Difference of cash deposits in bank and turnover declared in VAT return added u/s 69A

Difference in cash deposits in bank and turnover declared in VAT return treated as income u/s 69A. High Court upheld the addition

ABCAUS Case Law Citation:
ABCAUS 2617 (2018) (11) HC

The appellant had filed the instant appeal with the Hon’ble High Court against the order passed by Income Tax Appellate Tribunal (the Tribunal) dismissing the appeal of assessee on the issue of additions made by the Assessing Officer (AO) under Section 69A of the Income Tax Act, 1961 (the Act).

The assessee was a proprietor. The assessee in the income tax return had declared that his case is “No Account Case”, and showed gross receipts of Rs. 9 lakhs and net profit of Rs. 1.20 lakhs.

The department had information by Annual Information Return (AIR) that the assessee had made cash deposits in his saving account.

The case was selected for scrutiny. Notice under Section 143(2) of the Act was issued followed by the detailed questionaire.

During the assessment proceedings, the assessee contended that his sales were of Rs. 29 lakhs whereas it was inadvertently declared as Rs. 9 lakhs in the return. It was contended that the assessee was not maintaining any books of account.

The Assessing Officer (AO) asked for details of purchases and sales and the copy of VAT return, but these were not produced on the pretext that VAT returns were not available and the purchase files were missing.

The AO obtained the copy of VAT return from Sales Tax Office. From the return, it was seen that the assessee had shown sales of only Rs. 9 lakhs in the VAT return and the assessee had also filed a Trading and Profit & Loss account in the balance sheet with the VAT return.

On being confronted with the documents received from the Sales Tax Department, the assessee furnished a cash flow chart. However, the entries made in the cash flow charts were not substantiated by any evidence.

In order to explain the cash deposits made, the assessee explained the source as withdrawal of cash from accounts, advances received from the parties and unsecured loans.

The explanation was not accepted by the AO as there were number of discrepancies in the cash flow. Since, no evidence was produced in support of the claim of withdrawal from accounts and advances from the parties, the AO rejected the same.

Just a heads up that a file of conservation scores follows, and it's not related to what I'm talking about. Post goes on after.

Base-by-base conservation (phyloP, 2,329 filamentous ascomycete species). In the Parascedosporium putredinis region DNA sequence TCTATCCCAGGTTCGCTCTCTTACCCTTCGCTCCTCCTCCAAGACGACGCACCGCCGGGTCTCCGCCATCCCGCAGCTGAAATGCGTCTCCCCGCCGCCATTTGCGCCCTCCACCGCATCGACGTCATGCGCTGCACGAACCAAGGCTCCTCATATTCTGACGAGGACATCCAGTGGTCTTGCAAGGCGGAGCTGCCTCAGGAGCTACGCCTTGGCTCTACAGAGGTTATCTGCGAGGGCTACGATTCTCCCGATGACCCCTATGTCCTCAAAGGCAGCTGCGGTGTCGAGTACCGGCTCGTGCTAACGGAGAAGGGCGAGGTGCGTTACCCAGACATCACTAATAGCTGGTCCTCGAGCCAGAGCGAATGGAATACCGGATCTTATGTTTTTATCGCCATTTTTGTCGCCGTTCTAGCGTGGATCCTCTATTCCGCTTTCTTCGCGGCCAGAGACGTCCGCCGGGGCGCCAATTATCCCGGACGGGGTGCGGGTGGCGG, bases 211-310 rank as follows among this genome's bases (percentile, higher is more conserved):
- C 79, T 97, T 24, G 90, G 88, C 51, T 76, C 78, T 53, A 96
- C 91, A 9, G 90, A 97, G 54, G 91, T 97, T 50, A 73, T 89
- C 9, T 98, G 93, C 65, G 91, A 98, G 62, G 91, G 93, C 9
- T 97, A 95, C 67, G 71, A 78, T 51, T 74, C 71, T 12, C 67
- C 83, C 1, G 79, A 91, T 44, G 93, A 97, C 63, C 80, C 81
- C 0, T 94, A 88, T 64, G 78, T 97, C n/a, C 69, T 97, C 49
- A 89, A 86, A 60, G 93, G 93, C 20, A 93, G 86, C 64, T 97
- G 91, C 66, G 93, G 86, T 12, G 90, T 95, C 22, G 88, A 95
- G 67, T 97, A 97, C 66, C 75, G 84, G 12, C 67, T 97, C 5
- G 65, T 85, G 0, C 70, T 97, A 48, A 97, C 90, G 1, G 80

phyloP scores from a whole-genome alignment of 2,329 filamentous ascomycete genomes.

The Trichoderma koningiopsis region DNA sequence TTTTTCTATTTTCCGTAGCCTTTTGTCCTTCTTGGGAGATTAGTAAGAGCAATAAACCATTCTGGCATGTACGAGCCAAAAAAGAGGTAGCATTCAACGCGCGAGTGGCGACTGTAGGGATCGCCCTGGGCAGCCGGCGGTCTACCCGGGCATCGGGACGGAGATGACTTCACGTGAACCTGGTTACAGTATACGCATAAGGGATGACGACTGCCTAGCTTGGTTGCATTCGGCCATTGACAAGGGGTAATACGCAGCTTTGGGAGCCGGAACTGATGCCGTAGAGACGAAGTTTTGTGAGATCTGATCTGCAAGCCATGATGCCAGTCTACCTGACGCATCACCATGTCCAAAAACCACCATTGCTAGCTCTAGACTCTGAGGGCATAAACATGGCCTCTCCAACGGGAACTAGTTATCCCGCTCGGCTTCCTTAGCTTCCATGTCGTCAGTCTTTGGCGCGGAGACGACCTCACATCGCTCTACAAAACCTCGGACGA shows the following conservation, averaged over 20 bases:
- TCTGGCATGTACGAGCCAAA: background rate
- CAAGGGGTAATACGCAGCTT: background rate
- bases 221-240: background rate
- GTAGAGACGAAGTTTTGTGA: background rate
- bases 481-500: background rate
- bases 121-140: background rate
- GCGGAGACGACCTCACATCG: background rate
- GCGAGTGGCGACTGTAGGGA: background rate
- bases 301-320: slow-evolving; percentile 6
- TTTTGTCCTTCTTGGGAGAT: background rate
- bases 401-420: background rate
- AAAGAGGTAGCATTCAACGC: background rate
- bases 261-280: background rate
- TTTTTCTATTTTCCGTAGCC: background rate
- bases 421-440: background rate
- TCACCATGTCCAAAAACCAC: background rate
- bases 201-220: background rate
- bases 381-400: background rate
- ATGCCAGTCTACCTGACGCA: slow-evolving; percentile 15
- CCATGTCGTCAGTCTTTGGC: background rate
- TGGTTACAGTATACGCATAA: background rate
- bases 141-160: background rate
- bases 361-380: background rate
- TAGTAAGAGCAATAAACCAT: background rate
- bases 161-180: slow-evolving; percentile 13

Accordingly, the AO mad the addition u/s 69A for the difference between the amount of turnover declared and the cash deposits in the bank.

Both, the CIT(A) and the Tribunal dismissed the appeal of the assessee.

Before the Hon’ble High Court, the assessee argued that the Tribunal erred in upholding the addition. He submitted that the assessee was able to explain the source of cash deposits. It was contended that AO erred in not appreciating the figures of purchases as per the VAT return and the value of closing stock.

The contention raised was that the authorities had not considered the figure of purchase and closing stock as per the VAT return.

The Hon’ble High Court noted that the details of the purchases and copy of VAT return were withheld by the assessee on the excuse that same were not available. The AO got the copy of the VAT return from the Sales Tax Office which disapproved the  submission that sales were wrongly declared. Also, before the AO the stand taken was that the appellant was not maintaining books of account, on the other hand with the VAT return, the appellant had filed Trading and Profit & Loss Account and the balance sheet.

The Hon’ble High Court thus observed that the appellant assessee had withheld the material information available with him.

The Hon’ble High Court opined that all the three authorities below had recorded consistent findings of facts. The appellant had not been able to dispute the findings of facts much less to prove perversity.

The appeal was dismissed

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